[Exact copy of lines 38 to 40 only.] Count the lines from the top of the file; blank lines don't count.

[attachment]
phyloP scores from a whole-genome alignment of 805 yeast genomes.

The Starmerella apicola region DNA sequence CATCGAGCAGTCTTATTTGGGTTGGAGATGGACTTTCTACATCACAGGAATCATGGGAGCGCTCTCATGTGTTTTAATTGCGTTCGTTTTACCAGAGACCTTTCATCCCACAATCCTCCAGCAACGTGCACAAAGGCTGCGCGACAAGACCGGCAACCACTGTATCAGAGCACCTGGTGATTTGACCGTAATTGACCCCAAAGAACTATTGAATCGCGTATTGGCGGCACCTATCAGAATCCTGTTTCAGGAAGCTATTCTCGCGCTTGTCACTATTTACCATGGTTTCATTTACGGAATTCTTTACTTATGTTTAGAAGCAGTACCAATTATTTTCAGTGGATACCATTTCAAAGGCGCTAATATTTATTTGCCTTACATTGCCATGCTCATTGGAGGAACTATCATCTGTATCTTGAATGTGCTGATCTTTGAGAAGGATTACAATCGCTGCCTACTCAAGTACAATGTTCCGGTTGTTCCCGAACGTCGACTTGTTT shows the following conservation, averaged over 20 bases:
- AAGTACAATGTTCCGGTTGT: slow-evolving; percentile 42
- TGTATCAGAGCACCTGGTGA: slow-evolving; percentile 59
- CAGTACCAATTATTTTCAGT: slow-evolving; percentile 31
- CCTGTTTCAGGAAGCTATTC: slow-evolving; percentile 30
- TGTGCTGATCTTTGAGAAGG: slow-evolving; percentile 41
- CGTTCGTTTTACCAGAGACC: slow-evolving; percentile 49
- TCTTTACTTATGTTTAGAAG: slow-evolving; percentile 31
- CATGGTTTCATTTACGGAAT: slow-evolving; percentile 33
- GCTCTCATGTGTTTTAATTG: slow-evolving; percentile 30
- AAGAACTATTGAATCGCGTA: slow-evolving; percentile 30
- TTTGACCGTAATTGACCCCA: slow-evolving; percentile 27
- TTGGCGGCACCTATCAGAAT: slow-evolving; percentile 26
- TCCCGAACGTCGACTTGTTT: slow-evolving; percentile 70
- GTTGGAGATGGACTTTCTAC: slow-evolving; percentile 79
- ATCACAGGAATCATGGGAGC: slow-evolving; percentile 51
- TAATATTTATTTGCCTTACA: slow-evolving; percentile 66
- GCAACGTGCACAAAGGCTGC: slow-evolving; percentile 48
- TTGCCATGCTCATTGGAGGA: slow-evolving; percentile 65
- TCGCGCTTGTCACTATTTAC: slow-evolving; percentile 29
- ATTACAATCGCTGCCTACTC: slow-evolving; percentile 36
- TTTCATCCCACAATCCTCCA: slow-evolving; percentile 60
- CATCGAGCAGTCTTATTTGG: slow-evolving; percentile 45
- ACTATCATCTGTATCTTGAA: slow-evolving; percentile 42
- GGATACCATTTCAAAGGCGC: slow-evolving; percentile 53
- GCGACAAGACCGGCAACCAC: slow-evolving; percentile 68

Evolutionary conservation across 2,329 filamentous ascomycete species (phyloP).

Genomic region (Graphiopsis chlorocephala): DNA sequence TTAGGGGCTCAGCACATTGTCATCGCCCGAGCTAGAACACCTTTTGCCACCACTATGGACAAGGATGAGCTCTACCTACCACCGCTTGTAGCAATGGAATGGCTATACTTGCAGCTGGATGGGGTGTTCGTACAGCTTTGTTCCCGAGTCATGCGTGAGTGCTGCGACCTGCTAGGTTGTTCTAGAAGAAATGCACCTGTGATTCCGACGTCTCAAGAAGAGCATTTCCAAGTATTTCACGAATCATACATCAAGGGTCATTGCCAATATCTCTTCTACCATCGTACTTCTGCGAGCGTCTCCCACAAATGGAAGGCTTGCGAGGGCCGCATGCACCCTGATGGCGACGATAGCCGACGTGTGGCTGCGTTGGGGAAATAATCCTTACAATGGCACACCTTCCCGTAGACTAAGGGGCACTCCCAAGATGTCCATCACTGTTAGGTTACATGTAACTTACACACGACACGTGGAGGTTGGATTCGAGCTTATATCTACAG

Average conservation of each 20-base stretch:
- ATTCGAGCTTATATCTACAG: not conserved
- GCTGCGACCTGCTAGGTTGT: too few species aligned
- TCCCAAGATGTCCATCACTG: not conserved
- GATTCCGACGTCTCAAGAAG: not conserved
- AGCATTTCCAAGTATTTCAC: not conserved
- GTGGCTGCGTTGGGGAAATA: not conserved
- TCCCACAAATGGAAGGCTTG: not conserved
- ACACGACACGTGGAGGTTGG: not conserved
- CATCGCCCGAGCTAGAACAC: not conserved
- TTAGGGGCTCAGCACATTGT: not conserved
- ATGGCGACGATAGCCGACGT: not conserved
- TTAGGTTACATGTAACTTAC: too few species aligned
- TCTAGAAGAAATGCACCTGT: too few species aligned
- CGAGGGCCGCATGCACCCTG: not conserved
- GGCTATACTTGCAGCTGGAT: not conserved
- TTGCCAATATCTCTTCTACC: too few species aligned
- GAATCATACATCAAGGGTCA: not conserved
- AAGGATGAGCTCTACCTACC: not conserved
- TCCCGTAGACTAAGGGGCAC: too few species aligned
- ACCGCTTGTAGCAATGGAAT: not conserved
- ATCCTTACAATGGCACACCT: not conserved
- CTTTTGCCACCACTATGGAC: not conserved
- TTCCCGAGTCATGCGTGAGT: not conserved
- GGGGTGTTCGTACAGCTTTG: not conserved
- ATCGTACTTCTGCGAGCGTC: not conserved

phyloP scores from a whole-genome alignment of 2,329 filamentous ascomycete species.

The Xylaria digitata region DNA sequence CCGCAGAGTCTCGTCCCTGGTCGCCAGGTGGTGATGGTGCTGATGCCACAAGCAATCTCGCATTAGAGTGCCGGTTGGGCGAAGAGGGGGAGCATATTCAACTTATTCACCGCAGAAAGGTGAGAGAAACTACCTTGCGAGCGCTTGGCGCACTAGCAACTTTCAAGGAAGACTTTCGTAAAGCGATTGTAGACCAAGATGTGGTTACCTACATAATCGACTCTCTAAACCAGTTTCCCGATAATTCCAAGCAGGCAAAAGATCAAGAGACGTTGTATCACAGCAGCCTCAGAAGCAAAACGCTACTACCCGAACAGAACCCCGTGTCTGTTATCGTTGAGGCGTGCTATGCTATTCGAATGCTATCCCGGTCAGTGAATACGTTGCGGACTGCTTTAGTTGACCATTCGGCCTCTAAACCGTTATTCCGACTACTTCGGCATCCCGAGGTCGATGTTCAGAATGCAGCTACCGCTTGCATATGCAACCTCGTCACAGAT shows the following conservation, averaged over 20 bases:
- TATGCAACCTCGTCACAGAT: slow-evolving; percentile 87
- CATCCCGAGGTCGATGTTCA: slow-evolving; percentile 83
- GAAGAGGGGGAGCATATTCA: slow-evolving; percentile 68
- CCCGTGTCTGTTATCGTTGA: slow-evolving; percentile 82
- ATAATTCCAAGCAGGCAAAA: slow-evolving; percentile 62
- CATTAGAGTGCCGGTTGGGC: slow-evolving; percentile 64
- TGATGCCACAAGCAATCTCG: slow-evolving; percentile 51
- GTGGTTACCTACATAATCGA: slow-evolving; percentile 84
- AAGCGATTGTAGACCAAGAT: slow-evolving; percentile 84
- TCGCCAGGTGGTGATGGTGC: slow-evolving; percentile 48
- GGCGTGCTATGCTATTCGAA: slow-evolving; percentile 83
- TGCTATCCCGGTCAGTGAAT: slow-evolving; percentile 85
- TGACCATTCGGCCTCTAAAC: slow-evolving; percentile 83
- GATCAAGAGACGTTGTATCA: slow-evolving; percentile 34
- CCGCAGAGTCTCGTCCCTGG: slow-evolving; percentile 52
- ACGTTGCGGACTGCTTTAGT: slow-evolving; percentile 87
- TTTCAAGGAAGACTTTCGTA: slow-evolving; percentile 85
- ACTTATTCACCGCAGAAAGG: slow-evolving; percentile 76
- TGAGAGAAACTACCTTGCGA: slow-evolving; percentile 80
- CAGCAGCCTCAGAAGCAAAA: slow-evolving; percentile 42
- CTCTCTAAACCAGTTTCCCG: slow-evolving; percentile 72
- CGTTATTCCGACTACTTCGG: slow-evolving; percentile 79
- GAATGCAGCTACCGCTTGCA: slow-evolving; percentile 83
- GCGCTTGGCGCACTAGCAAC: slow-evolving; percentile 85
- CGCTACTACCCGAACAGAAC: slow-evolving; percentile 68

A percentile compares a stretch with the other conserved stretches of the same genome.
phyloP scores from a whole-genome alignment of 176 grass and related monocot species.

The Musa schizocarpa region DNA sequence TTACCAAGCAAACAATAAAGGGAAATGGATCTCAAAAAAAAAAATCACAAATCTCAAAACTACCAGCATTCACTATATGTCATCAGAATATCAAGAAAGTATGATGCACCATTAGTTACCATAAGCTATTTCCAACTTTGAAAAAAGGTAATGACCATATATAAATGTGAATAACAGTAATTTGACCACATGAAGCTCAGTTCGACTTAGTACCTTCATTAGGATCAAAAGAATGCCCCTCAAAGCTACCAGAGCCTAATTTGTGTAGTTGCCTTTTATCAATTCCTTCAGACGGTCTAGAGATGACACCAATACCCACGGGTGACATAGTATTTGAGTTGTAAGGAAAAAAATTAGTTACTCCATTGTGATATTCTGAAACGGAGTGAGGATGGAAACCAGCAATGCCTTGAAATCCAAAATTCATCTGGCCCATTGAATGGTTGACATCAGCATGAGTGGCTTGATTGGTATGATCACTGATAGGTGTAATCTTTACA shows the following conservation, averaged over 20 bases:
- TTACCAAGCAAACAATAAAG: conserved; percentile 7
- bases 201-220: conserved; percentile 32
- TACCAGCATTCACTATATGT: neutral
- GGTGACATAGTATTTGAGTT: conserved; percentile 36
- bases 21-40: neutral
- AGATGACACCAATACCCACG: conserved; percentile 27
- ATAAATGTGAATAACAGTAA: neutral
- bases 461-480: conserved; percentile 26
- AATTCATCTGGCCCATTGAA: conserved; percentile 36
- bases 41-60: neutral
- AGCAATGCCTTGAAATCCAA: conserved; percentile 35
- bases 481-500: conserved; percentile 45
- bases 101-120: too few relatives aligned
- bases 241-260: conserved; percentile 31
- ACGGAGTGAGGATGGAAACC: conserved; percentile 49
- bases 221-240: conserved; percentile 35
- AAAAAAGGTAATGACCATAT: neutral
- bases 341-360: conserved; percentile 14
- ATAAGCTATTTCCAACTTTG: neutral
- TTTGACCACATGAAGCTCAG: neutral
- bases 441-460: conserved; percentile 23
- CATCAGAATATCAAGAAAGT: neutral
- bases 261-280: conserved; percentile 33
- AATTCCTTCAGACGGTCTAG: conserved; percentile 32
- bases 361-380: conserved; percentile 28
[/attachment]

- ACACGACACGTGGAGGTTGG: not conserved
- CATCGCCCGAGCTAGAACAC: not conserved
- TTAGGGGCTCAGCACATTGT: not conserved